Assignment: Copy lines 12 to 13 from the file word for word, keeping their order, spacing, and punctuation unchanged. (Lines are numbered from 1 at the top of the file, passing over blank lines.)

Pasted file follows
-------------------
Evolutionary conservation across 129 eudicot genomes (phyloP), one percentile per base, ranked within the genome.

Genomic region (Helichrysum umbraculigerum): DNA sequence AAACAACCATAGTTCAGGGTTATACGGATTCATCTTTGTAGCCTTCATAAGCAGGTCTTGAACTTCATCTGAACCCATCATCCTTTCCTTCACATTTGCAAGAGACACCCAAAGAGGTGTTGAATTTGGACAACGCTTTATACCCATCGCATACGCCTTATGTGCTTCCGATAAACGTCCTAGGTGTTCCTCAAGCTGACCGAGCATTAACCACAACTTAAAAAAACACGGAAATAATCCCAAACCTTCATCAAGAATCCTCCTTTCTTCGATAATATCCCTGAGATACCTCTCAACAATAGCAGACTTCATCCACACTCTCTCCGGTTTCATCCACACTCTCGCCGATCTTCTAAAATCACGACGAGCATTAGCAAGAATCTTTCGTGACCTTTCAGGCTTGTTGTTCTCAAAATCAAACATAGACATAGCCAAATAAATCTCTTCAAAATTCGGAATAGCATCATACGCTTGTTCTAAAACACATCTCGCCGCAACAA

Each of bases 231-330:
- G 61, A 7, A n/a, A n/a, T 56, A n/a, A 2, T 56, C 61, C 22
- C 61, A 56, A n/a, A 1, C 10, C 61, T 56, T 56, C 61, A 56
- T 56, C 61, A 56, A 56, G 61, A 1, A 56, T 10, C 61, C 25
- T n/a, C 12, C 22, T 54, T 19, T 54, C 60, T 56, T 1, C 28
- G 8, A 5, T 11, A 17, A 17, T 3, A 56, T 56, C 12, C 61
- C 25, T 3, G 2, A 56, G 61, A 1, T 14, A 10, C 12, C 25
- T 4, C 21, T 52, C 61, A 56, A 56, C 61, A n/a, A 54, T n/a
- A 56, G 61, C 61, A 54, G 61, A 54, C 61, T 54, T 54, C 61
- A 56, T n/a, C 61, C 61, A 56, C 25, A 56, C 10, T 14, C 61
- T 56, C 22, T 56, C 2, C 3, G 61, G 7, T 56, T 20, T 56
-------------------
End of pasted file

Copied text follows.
- A 56, T n/a, C 61, C 61, A 56, C 25, A 56, C 10, T 14, C 61
- T 56, C 22, T 56, C 2, C 3, G 61, G 7, T 56, T 20, T 56